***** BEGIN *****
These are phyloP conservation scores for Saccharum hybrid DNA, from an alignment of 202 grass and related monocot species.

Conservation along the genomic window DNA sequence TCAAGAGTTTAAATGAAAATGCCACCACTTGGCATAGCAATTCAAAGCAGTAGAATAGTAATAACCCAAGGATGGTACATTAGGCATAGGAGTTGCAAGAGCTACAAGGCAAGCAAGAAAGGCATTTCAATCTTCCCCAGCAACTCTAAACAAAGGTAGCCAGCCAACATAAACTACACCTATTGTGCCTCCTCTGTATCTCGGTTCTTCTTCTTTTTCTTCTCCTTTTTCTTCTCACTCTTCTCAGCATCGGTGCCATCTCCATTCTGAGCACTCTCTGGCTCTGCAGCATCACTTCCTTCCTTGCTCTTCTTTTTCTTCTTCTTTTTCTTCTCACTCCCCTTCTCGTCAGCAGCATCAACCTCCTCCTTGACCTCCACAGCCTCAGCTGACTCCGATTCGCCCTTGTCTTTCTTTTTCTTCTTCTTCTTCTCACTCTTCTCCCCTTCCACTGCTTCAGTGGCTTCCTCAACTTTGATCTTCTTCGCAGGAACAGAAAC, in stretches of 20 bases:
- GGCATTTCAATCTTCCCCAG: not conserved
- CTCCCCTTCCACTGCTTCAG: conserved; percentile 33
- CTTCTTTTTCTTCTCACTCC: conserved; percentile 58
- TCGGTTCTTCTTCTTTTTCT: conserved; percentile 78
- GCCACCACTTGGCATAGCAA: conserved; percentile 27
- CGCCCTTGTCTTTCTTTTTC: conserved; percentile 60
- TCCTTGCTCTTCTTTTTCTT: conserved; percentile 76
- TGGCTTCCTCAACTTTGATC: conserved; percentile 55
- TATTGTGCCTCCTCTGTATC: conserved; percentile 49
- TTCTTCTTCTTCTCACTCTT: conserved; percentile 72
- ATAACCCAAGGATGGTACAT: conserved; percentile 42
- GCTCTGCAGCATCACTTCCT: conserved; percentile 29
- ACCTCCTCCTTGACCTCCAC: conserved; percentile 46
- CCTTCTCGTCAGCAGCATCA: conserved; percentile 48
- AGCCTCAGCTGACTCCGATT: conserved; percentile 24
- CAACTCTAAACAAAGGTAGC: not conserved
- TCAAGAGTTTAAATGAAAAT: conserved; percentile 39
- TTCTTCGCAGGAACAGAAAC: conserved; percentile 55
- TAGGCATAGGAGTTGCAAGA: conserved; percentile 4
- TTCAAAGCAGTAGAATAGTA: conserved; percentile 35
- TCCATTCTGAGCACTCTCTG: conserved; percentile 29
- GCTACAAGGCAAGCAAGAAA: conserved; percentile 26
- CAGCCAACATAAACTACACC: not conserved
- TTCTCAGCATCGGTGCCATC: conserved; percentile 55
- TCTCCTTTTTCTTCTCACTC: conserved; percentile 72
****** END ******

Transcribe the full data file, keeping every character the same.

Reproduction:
These are phyloP conservation scores for Saccharum hybrid DNA, from an alignment of 202 grass and related monocot species.

Conservation along the genomic window DNA sequence TCAAGAGTTTAAATGAAAATGCCACCACTTGGCATAGCAATTCAAAGCAGTAGAATAGTAATAACCCAAGGATGGTACATTAGGCATAGGAGTTGCAAGAGCTACAAGGCAAGCAAGAAAGGCATTTCAATCTTCCCCAGCAACTCTAAACAAAGGTAGCCAGCCAACATAAACTACACCTATTGTGCCTCCTCTGTATCTCGGTTCTTCTTCTTTTTCTTCTCCTTTTTCTTCTCACTCTTCTCAGCATCGGTGCCATCTCCATTCTGAGCACTCTCTGGCTCTGCAGCATCACTTCCTTCCTTGCTCTTCTTTTTCTTCTTCTTTTTCTTCTCACTCCCCTTCTCGTCAGCAGCATCAACCTCCTCCTTGACCTCCACAGCCTCAGCTGACTCCGATTCGCCCTTGTCTTTCTTTTTCTTCTTCTTCTTCTCACTCTTCTCCCCTTCCACTGCTTCAGTGGCTTCCTCAACTTTGATCTTCTTCGCAGGAACAGAAAC, in stretches of 20 bases:
- GGCATTTCAATCTTCCCCAG: not conserved
- CTCCCCTTCCACTGCTTCAG: conserved; percentile 33
- CTTCTTTTTCTTCTCACTCC: conserved; percentile 58
- TCGGTTCTTCTTCTTTTTCT: conserved; percentile 78
- GCCACCACTTGGCATAGCAA: conserved; percentile 27
- CGCCCTTGTCTTTCTTTTTC: conserved; percentile 60
- TCCTTGCTCTTCTTTTTCTT: conserved; percentile 76
- TGGCTTCCTCAACTTTGATC: conserved; percentile 55
- TATTGTGCCTCCTCTGTATC: conserved; percentile 49
- TTCTTCTTCTTCTCACTCTT: conserved; percentile 72
- ATAACCCAAGGATGGTACAT: conserved; percentile 42
- GCTCTGCAGCATCACTTCCT: conserved; percentile 29
- ACCTCCTCCTTGACCTCCAC: conserved; percentile 46
- CCTTCTCGTCAGCAGCATCA: conserved; percentile 48
- AGCCTCAGCTGACTCCGATT: conserved; percentile 24
- CAACTCTAAACAAAGGTAGC: not conserved
- TCAAGAGTTTAAATGAAAAT: conserved; percentile 39
- TTCTTCGCAGGAACAGAAAC: conserved; percentile 55
- TAGGCATAGGAGTTGCAAGA: conserved; percentile 4
- TTCAAAGCAGTAGAATAGTA: conserved; percentile 35
- TCCATTCTGAGCACTCTCTG: conserved; percentile 29
- GCTACAAGGCAAGCAAGAAA: conserved; percentile 26
- CAGCCAACATAAACTACACC: not conserved
- TTCTCAGCATCGGTGCCATC: conserved; percentile 55
- TCTCCTTTTTCTTCTCACTC: conserved; percentile 72